1.Click the Tr a c k  F X button ( ) on the track to which you want to add the effect. The Audio Plug-In 
    window appears.
    2.Adjust the settings for band 1 as follows:
    Frequency: 20,000
    Gain: -14.9
    Rolloff: 24
    3.Adjust the settings for band two as follows:
    Gain: 15
    Bandwidth: 0.9
    4.Click the FX Automation button ( ). The FX Automation Chooser dialog appears.
    5.Select the Band2 Frequency check box and click OK. An effect automation envelope appears on the track.
    6.Add points to the envelope so that the Band2 Frequency parameter oscillates between about 100 Hz and 
    3000 Hz. For more information, see Adjusting envelopes on page 99.
    Making automated changes more stark
    ACID envelopes allow you to change settings for a variety of features over time. While you may often use 
    envelopes to transition smoothly from one setting to another, you can also create interesting effects by 
    making stark changes between settings. 
    Abruptly changing volume or pan 
    By holding its setting until the next envelope point, the hold fade curve allows you to use volume and pan 
    envelopes to make abrupt changes. For more information, see Changing envelope fade curves on page 100.
    1.Select a track and press   (volume) or   (pan) to add an envelope.
    Tip: You can also use this technique on a bus track. For more 
    information, see Automating mixer controls in track view on 
    page 125.
    Shift+ V Shift+P 
    2.Click the Envelope Tool button ( ) to select the envelope tool.
    3.Right-click the first point on the envelope and choose Hold from the shortcut menu.
    4.Add several more points by double-clicking the envelope. Note that each new point also has the hold fade 
    5.Set each point to a different level. For more information, see Adjusting individual envelope points on page 100.
    You can repeat the pattern by copying and pasting the envelope points repeatedly. For more information, 
    see Cutting, copying, and pasting envelope points on page 101.
    Turning automated effects on and off
    You can use effect automation envelopes to change effect settings over time, but you can create a simple, 
    dramatic effect by simply automating whether the effect is processed (on) or bypassed (off).
    1.Add an automatable effect to a track and adjust the effect’s parameters to your liking. For more 
    information, see Using track effects on page 93.
    2.In the Audio Plug-In window, click the FX Automation button ( ) to display the FX 
    Automation Chooser.
    3.Click the automatable plug-in at the top of the FX Automation Chooser. A list of the effects automatable 
    parameters appears.
    4.Select the Bypass check box and click OK. An envelope for the Bypass parameter of the effect appears on 
    the track.
    5.Add multiple points to the envelope. For more information, see Adding envelope points on page 99.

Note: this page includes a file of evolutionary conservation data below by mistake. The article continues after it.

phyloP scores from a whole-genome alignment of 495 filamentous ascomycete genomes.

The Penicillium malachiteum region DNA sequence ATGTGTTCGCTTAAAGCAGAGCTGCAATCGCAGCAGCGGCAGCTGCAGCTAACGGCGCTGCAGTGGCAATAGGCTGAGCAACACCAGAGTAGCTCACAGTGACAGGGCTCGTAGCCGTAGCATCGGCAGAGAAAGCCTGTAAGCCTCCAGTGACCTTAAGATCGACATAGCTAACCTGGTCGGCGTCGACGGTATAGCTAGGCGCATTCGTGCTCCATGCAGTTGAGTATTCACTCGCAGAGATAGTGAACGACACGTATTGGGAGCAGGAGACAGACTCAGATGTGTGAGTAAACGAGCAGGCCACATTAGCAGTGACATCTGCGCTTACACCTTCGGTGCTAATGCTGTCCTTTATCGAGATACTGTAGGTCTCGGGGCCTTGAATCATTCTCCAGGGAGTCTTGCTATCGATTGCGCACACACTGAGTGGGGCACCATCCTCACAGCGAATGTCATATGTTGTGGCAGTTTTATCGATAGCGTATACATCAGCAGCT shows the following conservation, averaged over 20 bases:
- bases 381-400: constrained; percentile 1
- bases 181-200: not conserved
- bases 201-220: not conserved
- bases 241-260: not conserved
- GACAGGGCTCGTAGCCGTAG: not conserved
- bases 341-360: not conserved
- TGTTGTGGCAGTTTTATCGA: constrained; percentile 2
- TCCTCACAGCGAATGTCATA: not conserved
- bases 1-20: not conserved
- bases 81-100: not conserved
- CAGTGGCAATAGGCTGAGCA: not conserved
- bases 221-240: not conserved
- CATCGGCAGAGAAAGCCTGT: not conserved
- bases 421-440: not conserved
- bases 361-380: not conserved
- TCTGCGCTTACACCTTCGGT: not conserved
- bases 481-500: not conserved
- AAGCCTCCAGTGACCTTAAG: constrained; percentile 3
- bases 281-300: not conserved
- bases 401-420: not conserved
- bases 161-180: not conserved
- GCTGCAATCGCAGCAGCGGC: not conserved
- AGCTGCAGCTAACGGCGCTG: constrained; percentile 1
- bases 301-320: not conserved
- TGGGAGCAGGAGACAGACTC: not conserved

6.Adjust the envelope points to alternate between bypassing the effect (Bypass=True) and processing the 
    effect (Bypass=False). For more information, see Adjusting individual envelope points on page 100.
    Preview the effect. The track alternates cleanly between processing the effect and bypassing the effect. 
    You can repeat the pattern by copying and pasting the envelope points repeatedly. For more information, 
    see Cutting, copying, and pasting envelope points on page 101.
    Making automated frequency changes more natural
    When you automate an effect’s frequency parameters, such as the frequency parameters in the track EQ 
    effect, you may notice that the frequency changes are more apparent moving through the lower frequencies 
    than the higher frequencies. Without getting too technical, frequency scales in track EQ and other plug-ins 
    use a logarithmic scale instead of a linear scale. Since effect automation uses linear interpolation, an effect’s 
    automated frequency parameter will sound as if it sweeps through the lower frequencies faster than the high 
    frequencies. You can visualize this if you watch the plug-in settings in the Audio Plug-In window during 
    automated effect playback.
    To make automated frequency changes sound more natural, use envelope fade curves to change the rate at 
    which interpolation happens between two envelope points. For a high-to-low frequency sweep, use a fast 
    fade curve between points, and for a low-to-high frequency sweep, use a slow curve. Although the fast and 
    slow curves are not logarithmic curves, they are similar enough to make the frequency transitions sound 
    more even. For more information, see Changing envelope fade curves on page 100. 
    Overriding compress/expand
    One of the most powerful features of ACID is its ability to compress or expand a loop while maintaining the 
    loop’s original pitch. However, you can override this feature in order to produce specific effects in your 
    1.Right-click a track in the track list to view the track’s Track Properties window.
    2.Click the Stretch tab.
    3.From the Stretching method drop-down list, choose Pitch shift segments. The track’s pitch will change in 
    relation to the tempo of the project.
    While this may seem like just a way of producing old school effects, it actually has practical applications as 
    well. For example, specifying 
    Pitch shift segments can actually improve the fidelity of drum loops recorded at 
    a tempo near the project tempo. In addition, overriding the compress/expand feature allows you to create 
    great bass grooves by slowing drum loops.
    Slicing and dicing in the Chopper
    You can use the Chopper to add creative slice-and-dice effects to your ACID project.
    Chopping new loops for alternate time signatures
    The Chopper makes it easy to clone a new loop from a song or sample. This feature can be particularly handy 
    when you want to create a loop for a different time signature. In this example, you’ll create a 3/4 pattern from 
    a 4/4 loop.
    1.Set the project time signature to 3/4. For more information, see Changing project time signature on page 80.
    2.Place a 4/4 loop file in the Chopper. For more information, see Placing files in the Chopper on page 87.